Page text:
Two US Salmonella outbreaks linked to Italian-style meats
Two US outbreaks of Salmonella, one S Typhimurium and the other S Infantis, have been linked to Italian-style meats, although none are connected to a specific product or brand yet, according to a Centers for Disease Control and Prevention (CDC) investigation notice today.
A total of 36 people across 17 states are affected. The S Typhimurium outbreak began May 30 and has thus far affected 23, hospitalizing 9 patients, and the S. Infantis outbreak began May 9 and has thus far affected 13 people, hospitalizing 3 patients.
Fourteen out of 16 contacted patients in the S Typhimurium outbreak reported eating Italian-style meats such as prosciutto and salami, and all 8 contacted in the S Infantis outbreak reported the same.
Until a specific product is identified, CDC recommends that those at high risk for Salmonella (eg, those under 5 or above 65 years old) heat all Italian-style meats until they reach an internal temperature of 165° Fahrenheit or are steaming.
Whole-genome sequencing has shown that 19 of 20 available S Typhimurium samples have predicted resistance to ampicillin, and all have predicted resistance to chloramphenicol, streptomycin, sulfamethoxazole, and tetracycline. None of the 12 available S Infantis samples have shown any predicted antibiotic resistance.
Aug 24 CDC notification
HPV vaccine tied to lower rates of vaccine virus strains but not others
A study in JAMA Network Open yesterday showed lower rates of vaccine strains of human papillomavirus (HPV) infections in vaccinated girls and young women in New York City but higher rates of some high-risk non-vaccine strains.
The large cohort study followed girls ages 13 to 21 who received the quadrivalent (four-strain) Gardasil vaccine over a 12-year period, from 2007 to 2019. A total of 1,453 participants were included, with a mean age of 18.2 years, and roughly half (694 participants) were vaccinated prior to their first sexual intercourse.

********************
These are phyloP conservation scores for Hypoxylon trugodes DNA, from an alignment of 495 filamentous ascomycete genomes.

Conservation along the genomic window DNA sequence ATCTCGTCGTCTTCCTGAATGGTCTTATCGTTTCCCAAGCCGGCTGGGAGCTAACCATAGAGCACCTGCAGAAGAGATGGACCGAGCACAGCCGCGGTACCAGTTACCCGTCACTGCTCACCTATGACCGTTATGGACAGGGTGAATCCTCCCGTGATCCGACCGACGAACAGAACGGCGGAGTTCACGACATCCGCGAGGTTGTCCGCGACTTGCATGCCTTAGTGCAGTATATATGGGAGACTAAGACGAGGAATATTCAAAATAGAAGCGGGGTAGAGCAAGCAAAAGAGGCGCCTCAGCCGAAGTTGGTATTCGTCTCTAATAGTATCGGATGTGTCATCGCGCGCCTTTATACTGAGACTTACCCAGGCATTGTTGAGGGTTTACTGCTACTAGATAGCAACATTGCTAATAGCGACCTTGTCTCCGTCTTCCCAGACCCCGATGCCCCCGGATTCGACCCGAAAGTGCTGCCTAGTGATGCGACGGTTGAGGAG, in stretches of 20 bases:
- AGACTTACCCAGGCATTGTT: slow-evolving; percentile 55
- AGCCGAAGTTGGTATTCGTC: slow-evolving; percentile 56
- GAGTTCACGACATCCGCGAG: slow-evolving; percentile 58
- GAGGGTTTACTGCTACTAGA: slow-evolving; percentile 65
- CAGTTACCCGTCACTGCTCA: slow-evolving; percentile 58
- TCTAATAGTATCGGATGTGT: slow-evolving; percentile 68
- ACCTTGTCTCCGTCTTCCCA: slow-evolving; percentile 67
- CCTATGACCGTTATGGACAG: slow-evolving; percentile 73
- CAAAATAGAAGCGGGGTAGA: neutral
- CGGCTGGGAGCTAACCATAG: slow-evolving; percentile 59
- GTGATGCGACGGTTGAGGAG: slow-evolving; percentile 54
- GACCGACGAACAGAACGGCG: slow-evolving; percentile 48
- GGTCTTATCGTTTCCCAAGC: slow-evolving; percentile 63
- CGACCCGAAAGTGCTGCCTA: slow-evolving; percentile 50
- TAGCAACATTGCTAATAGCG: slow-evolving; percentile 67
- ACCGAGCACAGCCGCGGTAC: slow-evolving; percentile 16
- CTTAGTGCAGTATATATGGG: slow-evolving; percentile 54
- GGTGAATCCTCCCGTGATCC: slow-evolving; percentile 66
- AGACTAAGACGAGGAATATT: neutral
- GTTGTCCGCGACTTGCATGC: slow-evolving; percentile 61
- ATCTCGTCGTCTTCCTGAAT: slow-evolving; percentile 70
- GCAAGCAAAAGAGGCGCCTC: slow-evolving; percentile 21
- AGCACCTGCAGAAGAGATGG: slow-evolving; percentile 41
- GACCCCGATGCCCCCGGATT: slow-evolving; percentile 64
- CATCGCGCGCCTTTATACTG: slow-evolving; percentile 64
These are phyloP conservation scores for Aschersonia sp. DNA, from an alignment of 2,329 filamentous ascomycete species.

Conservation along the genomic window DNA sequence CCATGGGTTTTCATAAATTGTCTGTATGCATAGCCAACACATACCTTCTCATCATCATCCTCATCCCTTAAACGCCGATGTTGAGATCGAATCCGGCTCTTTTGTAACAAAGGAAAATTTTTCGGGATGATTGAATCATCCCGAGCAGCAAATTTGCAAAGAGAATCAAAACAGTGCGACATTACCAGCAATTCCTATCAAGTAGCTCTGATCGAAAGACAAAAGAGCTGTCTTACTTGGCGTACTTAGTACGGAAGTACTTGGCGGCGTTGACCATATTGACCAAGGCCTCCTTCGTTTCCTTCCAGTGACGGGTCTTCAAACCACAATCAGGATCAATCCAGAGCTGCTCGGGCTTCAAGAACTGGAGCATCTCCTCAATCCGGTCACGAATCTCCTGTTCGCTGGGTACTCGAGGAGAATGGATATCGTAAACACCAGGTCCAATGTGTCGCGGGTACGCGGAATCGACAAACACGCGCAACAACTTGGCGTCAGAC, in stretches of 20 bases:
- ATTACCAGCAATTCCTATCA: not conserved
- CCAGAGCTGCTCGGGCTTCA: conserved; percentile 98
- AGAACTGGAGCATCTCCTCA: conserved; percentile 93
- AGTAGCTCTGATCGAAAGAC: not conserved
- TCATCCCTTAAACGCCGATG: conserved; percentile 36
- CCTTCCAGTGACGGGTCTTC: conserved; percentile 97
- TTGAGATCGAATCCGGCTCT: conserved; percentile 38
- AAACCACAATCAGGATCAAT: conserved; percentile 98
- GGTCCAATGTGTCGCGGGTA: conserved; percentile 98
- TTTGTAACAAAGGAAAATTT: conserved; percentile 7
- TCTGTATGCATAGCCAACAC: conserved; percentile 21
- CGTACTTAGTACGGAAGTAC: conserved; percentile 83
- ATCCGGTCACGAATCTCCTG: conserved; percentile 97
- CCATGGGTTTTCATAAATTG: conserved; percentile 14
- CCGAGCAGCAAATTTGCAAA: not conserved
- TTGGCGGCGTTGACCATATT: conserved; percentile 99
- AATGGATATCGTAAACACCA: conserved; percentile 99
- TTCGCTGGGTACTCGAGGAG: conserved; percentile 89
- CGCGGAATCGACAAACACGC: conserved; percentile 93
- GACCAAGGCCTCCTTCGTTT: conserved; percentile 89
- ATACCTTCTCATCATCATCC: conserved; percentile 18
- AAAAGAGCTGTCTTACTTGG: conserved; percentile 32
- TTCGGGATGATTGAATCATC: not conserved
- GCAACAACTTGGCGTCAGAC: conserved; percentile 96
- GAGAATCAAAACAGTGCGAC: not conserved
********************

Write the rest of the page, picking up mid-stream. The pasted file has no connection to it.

The age-adjusted cervical HPV detection of vaccine-related types (HPV-6, HPV-11, HPV-16, and HPV-18) were lower year over year, the authors said, while the prevalence of nonvaccine high-risk HPV types remained flat or higher. The largest effect sizes were observed among those who had been vaccinated before they became sexually active (adjusted odds ratio [aOR], 0.81; 95% CI, 0.67-0.98).
The age-adjusted estimates showed a lower prevalence of cervical vaccine types since introduction of the quadrivalent vaccine, from 9.1% (95% CI, 6.2%-11.9%) between 2008 and 2010 to 4.7% (95% CI, 1.2%-8.2%) between 2017 and 2019 in the overall cohort, and from 8.8% (95% CI, 1.1%-16.6%) to 1.7% (95% CI, 0%-3.7%) in the subcohort of girls vaccinated prior to having sexual intercourse.
However, the authors observed increasing rates of anal and cervical nonvaccine types, including high-risk HPV types 39, 51, 56, and 68, in study participants.
"Our study findings suggest that postvaccination rates of nonvaccine high-risk HPV types may be greater in some higher-risk groups. As such, surveillance with HPV testing should be considered," the authors concluded.
Aug 23 JAMA Netw Open study
Chinese farmer hospitalized in critical condition with bubonic plague
Health officials in China's Inner Mongolia region have reported a bubonic plague case, which involves a woman who works as a livestock farmer in Ordos, according to a statement today from Hong Kong's Centre for Health Protection (CHP).
Her symptoms began on Aug 14, and the infection was confirmed on Aug 21. The woman is hospitalized in critical condition. So far all of her contacts are asymptomatic and have tested negative.
Plague is mainly transmitted to humans through bites of infected fleas. Yersinia pestis, the bacterium that causes the disease, can also spread when cuts or breaks in the skin come into contact with body fluids or tissue from infected animals. Eating infected animals and inhaling respiratory droplets are other transmission modes.
Plague cases in the neighboring country of Mongolia were reported in 2019 after a man and his wife ate tainted marmot meat. The cases prompted a quarantine in Ulgii, the town where they lived.
Aug 24 CHP statement
May 7, 2019, CIDRAP News scan